Central bankers find the Taylor rule a useful comparative benchmark. The House bill would go much further and require the Fed to adopt a “strategy or rule” then stick to it, or explain why it didn’t. Specifically, that rule must “include a function that comprehensively models the interactive relationship” between various economic inputs. Within 48 hours of every Fed meeting the chairman or chairwoman would have to submit the chosen policy rule to Congress, identify who voted for it, and certify that this rule would achieve “stable prices and maximum natural employment.” If Fed officials didn’t use the Taylor rule, they would have to explain why.

Congress’ watchdog, the Government Accountability Office, would then decide if the Fed had changed its rule and investigate whether the Fed was “in compliance” with the law.

Numerous Fed officials and economists have noted, no rule can anticipate all the shocks and economic changes the Fed is likely to encounter, from a financial crisis to the “zero bound” on interest rates to a change in the neutral interest rate. So the bill in effect orders the Fed to do something it believes impossible; it would be like ordering the Fed to design a stock-picking formula then prove it will always beat the market.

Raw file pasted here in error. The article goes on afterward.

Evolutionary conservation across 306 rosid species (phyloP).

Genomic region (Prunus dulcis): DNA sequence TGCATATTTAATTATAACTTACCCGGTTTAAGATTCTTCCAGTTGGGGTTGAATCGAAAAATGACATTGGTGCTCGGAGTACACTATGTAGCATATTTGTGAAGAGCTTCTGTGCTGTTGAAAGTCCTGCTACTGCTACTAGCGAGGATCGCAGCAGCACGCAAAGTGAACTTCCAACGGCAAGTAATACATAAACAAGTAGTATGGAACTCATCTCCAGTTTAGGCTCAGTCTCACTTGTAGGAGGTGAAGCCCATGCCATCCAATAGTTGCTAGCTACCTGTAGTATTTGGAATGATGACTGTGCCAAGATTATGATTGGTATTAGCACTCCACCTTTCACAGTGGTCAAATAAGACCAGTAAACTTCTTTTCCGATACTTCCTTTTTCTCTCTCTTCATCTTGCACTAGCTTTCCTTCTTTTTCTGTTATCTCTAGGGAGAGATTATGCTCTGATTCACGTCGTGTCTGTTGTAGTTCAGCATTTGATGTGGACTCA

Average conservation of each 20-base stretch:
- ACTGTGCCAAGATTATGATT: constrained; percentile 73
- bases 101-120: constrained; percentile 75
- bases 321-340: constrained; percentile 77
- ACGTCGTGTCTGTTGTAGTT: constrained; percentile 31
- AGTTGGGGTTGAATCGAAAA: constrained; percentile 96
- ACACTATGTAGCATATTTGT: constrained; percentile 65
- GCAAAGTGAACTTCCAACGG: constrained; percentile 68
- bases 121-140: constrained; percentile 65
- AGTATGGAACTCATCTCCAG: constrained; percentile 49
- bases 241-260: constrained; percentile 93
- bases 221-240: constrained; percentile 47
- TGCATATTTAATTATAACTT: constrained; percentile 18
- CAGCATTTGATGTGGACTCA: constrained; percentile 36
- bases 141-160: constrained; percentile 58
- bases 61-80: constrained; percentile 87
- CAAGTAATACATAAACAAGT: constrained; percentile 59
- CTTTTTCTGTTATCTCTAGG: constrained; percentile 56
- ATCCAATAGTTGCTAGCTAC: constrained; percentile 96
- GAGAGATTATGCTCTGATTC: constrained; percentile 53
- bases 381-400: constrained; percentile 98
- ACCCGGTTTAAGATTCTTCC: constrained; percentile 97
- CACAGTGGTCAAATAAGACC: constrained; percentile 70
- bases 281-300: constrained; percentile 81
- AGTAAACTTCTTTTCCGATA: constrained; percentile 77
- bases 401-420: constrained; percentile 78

In a dynamic economy, rules are inherently at constant risk of obsolescence. Companies and banks routinely adapt their behavior to mitigate or evade regulation. In the 1970s, the Fed targeted the money supply to try and get inflation lower. From 1979 to 1982, interest rates swung wildly as the Fed responded to weekly fluctuations in its chosen money measure. But financial innovation had caused the link between that measure, growth and inflation to break down, and in 1982 the Fed abandoned formal targeting.

Even rules that do achieve economic stability will lead, as the economist Hyman Minsky predicted, to risk-taking and financial innovation that ultimately increases instability.

This means that discretion is unavoidable even with rules. Even in Mr. Taylor’s 1993 paper, it was clear that the Fed deviated from his presumed rule during the 1987 stock market crash and when Iraq invaded Kuwait, causing oil prices to spike.